I’m Not Older, You Just Got Here Late

Observatory

Not having a  phone didn’t make life better

‘Hall of Mirrors’ just came out in the US and I’ve had some nice pieces written about it, along with a slew of questions about growing up in the sixties (although admittedly I entered that era in single digits). But after yet another patronising ‘people of your age had it best’-type chat with a certain kind of Millennial, I’ve become tired of apologising for when I was born. The advances of the present outweigh the losses of the past, and some things were simply different. End of.

But there are residual memories, I suppose. In the private sector, and especially in the creative industries (which weren’t called that then) we had more control and a much bigger say in our daily work, but opportunities were still limited. A huge post-war brain drain took our best scientific minds and transplanted them to the US, where there was much better funding available. Ideas are cheap and the UK was always an idea powerhouse. When it comes to selling ideas I think of the Monty Python team abjectly failing to explain to a commissioning editor why they wanted a TV show or what they would put in it, only to be told, ‘Well, all right, but you can only have thirteen half-hours to begin with’. I landed my first full-time writing job on the condition I could learn to type and would agree to paint my own office desk. Taking outrageous risks was not expensive. Funding them was.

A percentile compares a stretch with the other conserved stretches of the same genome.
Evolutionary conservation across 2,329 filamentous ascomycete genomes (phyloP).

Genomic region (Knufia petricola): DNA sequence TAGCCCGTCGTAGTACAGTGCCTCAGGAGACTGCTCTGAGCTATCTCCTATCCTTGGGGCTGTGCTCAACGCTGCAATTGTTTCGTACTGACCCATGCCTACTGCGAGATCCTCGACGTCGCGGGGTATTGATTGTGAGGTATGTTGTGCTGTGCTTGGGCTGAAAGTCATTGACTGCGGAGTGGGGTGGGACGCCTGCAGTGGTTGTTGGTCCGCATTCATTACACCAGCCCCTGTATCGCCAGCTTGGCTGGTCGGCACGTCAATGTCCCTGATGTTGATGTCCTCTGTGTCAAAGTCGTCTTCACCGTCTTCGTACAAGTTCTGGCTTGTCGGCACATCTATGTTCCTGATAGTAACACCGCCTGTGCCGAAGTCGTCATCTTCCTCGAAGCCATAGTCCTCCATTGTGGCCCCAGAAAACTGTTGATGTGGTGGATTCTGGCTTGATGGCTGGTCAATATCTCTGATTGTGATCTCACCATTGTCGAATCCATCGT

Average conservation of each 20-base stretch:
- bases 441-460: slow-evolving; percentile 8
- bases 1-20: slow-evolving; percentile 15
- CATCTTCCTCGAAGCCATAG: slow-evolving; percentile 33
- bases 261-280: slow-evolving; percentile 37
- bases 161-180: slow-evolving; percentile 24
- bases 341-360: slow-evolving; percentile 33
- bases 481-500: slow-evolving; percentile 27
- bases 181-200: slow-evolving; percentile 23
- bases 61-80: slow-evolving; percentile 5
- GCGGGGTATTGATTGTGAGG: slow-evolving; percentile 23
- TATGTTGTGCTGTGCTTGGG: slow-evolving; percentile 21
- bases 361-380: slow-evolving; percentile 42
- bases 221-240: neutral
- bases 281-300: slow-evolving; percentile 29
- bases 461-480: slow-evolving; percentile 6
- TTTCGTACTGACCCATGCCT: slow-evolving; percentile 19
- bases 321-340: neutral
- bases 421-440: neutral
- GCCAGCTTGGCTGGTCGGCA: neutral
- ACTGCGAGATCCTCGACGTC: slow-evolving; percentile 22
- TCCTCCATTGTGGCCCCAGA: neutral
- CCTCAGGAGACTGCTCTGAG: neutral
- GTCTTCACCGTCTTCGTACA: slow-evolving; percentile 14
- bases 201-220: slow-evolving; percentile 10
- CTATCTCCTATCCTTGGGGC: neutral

Like many, I never travelled as a kid because my parents were broke. I can’t bear to go back to most of the places I saw when I was younger because of mass tourism and secular change. An empty Venice, a calm and elegant Cairo, free-spirited Istanbul, elegant Africa, friendly Tunisia, deserted Amsterdam – all gone.

Was it fun being young in London? Live music nightly, guilt-free sex, experimental theatre, psychedelic art, working class writers, egalitarian arts flourishing, and kids getting grants to take classes in just about anything. Viz’s ‘Student Grant’ would have become ‘Student Loan’ a long time ago. A tendency to regard anyone over 30 as already dead – thanks to the Baby Boom. Not having a phone didn’t make life better (we had no home phone either) – it made arrangements nightmarishly complicated. I recall booking a New Year’s Eve taxi from a public phone box that had chewing gum in its coin slot by tapping out the analogue exchange clicks using the phone tines – an old student trick.

The thing I recall most from my post-teen years was the endless free-wheeling intelligent arguments that made no-one run and hide in safe spaces, behind walls of jargon. Yes, they were sometimes peppered with sexism, racism and homophobia, but depending on your group not quite as much as is now portrayed on TV as being representative of the seventies. We also drew on a shared cultural history that maintained reference points with the past, something that has entirely vanished. Which was best, being over-sensitive or under-sensitive?

 

 

12 comments on “I’m Not Older, You Just Got Here Late”